It can be difficult to know exactly what to do or say after you’ve suffered a personal injury. The most important decision you’ll make in your case, though, is finding a good attorney. Don’t just call the first person you see on a billboard. Take the time to shop around for a lawyer you can work with and trust. These starter questions will give you an idea of what to ask an attorney upon your initial meeting to get the conversation flowing.
- What types of cases have you worked before?
Personal injury claims come in all shapes and sizes. Some are common — like the 300,000 injuries and 1,000 deaths at construction sites that occur every year — and some less so, like the 7,000 annual injuries that happen as a result of accidents at amusement parks. If you can find an attorney who has worked a case similar to yours in the past, they’ll be well positioned to help you out of your situation. Just make sure you also learn about the results of that past case, too, and find out if the client was satisfied with their legal representation.
- Do you think my case will go to trial?
This is an important question to ask, as it could determine the length of the claims process and perhaps your eventual settlement. Only 4 to 5% of personal injury cases in the United States ever go to trial — the rest get settled out of court. A long trial process could result in high court fees, but if it succeeds, it could mean a much larger settlement. Remember, too, that your lawyer only gets a cut out of whatever your settlement earns — so it’s in their best interest to win, too.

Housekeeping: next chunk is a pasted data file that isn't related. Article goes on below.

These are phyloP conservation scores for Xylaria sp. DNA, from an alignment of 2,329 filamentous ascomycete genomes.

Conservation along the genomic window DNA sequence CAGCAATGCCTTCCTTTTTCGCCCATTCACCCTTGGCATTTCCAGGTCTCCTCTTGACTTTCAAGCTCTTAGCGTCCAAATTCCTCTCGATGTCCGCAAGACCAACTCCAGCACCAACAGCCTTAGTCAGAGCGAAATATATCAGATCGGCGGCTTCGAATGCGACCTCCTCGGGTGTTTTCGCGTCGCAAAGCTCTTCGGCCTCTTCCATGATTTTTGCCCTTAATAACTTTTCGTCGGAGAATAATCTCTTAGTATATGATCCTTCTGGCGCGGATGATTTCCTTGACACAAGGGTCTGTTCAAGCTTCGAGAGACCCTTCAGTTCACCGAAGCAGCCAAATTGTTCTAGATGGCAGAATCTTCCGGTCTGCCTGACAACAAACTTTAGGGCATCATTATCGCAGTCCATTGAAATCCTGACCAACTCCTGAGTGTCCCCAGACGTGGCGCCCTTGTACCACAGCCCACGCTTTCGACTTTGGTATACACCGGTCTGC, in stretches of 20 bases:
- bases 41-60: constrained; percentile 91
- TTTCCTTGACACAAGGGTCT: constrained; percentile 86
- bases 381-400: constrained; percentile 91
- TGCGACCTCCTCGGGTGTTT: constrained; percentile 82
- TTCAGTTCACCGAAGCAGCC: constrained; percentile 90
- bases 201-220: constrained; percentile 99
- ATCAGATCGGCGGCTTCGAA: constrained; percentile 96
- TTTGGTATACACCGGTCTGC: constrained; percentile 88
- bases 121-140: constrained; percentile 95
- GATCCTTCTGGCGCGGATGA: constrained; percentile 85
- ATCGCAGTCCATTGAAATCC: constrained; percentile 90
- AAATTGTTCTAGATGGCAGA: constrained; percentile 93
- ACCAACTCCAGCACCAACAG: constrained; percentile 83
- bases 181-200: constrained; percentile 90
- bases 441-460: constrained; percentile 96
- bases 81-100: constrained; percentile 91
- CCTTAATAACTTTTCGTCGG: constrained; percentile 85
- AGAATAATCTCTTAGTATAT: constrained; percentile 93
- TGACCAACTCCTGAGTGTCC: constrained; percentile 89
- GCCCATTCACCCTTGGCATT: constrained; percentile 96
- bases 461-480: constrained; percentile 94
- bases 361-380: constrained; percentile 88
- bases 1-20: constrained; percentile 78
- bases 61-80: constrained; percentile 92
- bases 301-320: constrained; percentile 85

- How often can I meet with you about my case?
Most people don’t think about the lines of communication when wondering what to ask an attorney. Of course they’ll meet with you the first time to try to get your business, but what happens after that? Will you be working with another person in the firm? Will you be able to contact them directly in case of an emergency? How the lawyer responds to this question could reveal a great deal about their personal compatibility and commitment to your case.